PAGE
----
Walking away from the village the country plays out its daily routine; men intermittently ride past on indomitable horses, circular huts stand isolated, and flags act as signposts. On high flagpoles each colour has a particular meaning, so horsemen can see from a distance whether a particular hut is worth visiting.
Green means vegetables for sale, red indicates meat available, white equals maize beer, and I stop at a yellow flag. It's the least frequent of the colours, signifying a purveyor of pineapple beer.
It's sour, frothy, riddled with floaters, and sold in a rusty two litre tin. But if you have to ride two hours across the mountain to get a drink this is most definitely a sellers' market. I'm this old Mama's first customer in four days so I ask for a second helping out of politeness. She nods, and sends her daughter to bring a bigger rustier tin.
It's powerful stuff and back out on the mountainside the solitude begins to engulf me. The silence is absolute, the lack of audio cues therapeutic yet alien. At every angle the view matches my guide's simplistic description. As a visitor it's an extraordinary sensation. But imagine being a shepherd, living on these hills for over six months at a time with only livestock for company. Perhaps they converse with their enchantingly bearded goats?
The odd shepherd we cross is hardened, not easy to get a smile from but welcoming and appreciative of our presence. Our interpreted conversations are brief. First they ask practical questions to my guide; where did you come from, how is the weather there, did you see my brother. Then they turn to me. "How are your animals?" they ask.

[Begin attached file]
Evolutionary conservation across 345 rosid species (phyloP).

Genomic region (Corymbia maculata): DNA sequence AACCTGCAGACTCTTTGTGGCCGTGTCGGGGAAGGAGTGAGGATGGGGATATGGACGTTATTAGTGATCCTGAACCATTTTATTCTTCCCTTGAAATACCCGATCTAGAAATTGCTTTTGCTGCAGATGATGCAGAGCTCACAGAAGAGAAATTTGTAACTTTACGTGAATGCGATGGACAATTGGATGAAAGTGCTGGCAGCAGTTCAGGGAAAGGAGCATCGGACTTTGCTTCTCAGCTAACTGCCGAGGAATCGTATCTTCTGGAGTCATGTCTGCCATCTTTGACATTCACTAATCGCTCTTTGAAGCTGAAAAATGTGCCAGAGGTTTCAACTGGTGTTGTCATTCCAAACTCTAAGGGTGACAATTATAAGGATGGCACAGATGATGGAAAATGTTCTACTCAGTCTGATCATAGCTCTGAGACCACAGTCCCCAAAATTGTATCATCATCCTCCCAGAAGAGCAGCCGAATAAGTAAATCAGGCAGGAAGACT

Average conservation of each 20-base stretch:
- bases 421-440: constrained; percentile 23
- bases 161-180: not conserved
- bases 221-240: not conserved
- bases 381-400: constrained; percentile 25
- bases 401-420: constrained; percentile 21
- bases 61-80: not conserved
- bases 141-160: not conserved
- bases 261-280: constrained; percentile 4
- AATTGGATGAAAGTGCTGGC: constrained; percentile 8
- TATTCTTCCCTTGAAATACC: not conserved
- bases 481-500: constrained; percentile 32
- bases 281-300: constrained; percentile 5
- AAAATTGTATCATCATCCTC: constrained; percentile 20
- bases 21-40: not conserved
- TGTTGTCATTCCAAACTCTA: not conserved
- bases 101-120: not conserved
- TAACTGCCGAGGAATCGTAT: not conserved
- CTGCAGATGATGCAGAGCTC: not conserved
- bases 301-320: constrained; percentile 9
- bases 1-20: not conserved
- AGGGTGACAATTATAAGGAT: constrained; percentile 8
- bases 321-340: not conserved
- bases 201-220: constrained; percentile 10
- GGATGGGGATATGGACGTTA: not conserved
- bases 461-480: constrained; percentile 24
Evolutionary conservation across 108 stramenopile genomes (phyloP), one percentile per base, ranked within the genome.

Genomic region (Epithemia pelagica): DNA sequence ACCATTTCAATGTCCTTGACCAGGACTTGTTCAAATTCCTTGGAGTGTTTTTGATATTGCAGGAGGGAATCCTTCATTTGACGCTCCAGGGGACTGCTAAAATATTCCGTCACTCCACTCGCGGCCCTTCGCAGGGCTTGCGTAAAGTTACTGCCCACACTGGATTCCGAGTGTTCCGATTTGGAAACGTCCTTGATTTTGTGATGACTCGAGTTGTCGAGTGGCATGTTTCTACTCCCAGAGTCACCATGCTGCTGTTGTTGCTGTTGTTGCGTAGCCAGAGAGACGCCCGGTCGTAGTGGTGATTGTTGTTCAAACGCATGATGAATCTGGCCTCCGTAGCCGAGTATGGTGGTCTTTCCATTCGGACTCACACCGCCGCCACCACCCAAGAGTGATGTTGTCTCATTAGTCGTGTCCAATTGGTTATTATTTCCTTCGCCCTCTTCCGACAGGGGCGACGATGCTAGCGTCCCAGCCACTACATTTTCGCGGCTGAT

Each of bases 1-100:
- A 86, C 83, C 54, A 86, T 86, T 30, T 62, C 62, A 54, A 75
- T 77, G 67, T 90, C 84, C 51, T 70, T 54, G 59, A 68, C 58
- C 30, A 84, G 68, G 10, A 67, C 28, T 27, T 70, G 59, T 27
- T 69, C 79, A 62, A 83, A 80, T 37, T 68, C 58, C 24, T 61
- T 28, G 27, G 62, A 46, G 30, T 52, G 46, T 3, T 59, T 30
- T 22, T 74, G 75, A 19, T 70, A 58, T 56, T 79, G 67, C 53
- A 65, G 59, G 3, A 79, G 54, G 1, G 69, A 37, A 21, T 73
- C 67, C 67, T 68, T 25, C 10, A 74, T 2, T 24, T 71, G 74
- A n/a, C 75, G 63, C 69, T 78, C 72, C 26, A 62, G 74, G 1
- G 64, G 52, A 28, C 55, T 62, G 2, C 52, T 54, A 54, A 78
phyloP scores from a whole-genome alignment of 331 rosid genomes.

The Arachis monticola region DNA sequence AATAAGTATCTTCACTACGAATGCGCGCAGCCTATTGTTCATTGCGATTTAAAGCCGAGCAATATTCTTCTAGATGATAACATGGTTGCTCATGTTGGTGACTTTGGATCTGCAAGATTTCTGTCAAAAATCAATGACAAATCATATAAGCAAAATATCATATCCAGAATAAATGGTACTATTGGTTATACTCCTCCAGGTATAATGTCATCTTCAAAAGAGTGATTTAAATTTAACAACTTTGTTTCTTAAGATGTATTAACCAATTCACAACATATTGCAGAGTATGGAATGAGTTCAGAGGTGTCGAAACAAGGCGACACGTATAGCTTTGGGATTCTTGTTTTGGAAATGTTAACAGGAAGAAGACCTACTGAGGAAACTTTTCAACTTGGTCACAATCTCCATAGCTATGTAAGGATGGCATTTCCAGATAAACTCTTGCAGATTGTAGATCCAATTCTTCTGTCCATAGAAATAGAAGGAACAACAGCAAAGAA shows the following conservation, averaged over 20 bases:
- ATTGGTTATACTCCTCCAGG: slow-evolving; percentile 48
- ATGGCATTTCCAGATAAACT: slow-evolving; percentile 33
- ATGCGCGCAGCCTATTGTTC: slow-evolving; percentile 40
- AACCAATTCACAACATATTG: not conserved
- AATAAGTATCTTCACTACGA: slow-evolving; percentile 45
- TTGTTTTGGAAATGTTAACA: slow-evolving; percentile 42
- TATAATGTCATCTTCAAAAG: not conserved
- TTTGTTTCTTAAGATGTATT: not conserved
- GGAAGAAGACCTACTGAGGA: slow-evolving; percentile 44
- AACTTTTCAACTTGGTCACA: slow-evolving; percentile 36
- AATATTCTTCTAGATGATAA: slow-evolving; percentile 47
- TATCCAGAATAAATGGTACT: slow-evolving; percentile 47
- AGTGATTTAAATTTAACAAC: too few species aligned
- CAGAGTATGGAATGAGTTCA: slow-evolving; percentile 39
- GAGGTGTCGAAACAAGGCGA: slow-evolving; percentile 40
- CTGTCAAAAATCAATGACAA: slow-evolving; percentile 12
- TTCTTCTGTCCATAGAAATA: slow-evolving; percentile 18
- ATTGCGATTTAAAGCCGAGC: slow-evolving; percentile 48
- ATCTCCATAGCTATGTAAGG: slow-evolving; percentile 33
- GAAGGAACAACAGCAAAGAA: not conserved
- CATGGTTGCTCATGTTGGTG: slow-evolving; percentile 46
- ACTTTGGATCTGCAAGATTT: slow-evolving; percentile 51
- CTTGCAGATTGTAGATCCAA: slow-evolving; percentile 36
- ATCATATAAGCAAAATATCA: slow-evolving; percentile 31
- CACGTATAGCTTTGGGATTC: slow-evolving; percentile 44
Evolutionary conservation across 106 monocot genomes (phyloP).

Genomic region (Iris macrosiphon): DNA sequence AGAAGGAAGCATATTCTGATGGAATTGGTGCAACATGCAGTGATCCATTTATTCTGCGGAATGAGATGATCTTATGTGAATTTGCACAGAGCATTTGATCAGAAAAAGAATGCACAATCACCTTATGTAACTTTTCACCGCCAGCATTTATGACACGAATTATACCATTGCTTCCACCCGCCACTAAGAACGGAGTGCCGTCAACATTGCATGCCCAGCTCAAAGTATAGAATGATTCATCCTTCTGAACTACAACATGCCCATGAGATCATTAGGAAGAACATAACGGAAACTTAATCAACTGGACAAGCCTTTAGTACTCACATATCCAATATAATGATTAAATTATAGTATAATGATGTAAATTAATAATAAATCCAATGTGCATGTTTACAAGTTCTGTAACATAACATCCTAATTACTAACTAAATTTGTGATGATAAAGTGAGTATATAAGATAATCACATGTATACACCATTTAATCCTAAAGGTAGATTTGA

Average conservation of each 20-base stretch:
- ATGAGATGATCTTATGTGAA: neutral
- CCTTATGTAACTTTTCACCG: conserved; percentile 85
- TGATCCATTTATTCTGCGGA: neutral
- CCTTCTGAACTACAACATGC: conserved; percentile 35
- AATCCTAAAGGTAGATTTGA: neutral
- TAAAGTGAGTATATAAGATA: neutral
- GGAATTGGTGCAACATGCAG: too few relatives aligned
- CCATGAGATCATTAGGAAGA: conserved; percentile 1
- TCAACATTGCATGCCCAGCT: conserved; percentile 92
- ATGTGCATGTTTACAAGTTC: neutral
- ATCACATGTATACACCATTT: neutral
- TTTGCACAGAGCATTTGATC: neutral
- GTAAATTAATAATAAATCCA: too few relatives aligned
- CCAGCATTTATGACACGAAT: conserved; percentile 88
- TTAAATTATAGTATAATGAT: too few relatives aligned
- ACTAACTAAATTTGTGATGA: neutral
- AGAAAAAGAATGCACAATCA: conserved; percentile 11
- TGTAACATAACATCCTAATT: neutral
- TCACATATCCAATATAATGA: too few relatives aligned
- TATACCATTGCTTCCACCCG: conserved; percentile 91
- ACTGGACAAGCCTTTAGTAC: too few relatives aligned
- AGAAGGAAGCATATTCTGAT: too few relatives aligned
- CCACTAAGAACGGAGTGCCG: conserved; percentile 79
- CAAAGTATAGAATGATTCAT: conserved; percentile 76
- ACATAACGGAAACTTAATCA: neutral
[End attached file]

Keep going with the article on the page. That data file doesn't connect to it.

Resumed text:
"I don't have animals."
"Oh, you are not a man, how will you find a wife without animals."
And as I'm ridiculed for my sheepless existence I realise how differently I'm perceived here.
While across the world remote indigenous people are seeing their culture irrevocably changed by westernisation, Lesotho looks like it could never even entertain such an idea. By continually treating me on their terms, they show a firm belief in their own culture.
I'm tempted to say Lesotho is a place time forgot, but I wonder if time ever registered its existence in the first place. And most endearing about this country is the feeling that it will remain like this for centuries to come.
If You GoThe Sani Lodge in South Africa's Southern Drakensberg Mountains is my recommended place to start. It's situated at the bottom of the infamous Sani Pass, and the owner Russel Suchet has written six editions of A Backpacker's Guide to Lesotho.
His tour company Drakensberg Adventures offers very affordable 4x4 multi day trips into Lesotho and his knowledge of the people and country is excellent
For those looking for a single day trip, a remote area of Lesotho can be accessed from the Northern Drakensberg Mountains. Ampitheatre Backpackers offer one day trips for ZAR500 (approx. $50).
It is possible to self drive to Lesotho from South Africa although you must have a 4x4 vehicle and excellent driving skills. Bring lots of food and a tent as accommodation is scarce and Lesotho is not a country with convenient stores. This is not recommended in winter when ice and snow cover the mountain passes.
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Stephen Bailey is a freelance writer and videographer from the North of England. After living in the sun of Ibiza, Cape Town, and the Middle East, he's somehow ended up in the rain ravaged Dutch town of Delft. He writes for a variety of publications, as well as tourism boards across the world, but his speciality is the stories that have no commercial value and nobody really believes; like surfing with Zulu witch doctors, entering Iran illegally, and hanging out with Afghani tribal chiefs. Find him at TheFatDogs.com or email him at: firstname.lastname@example.org
Unless otherwise indicated, all photos by the author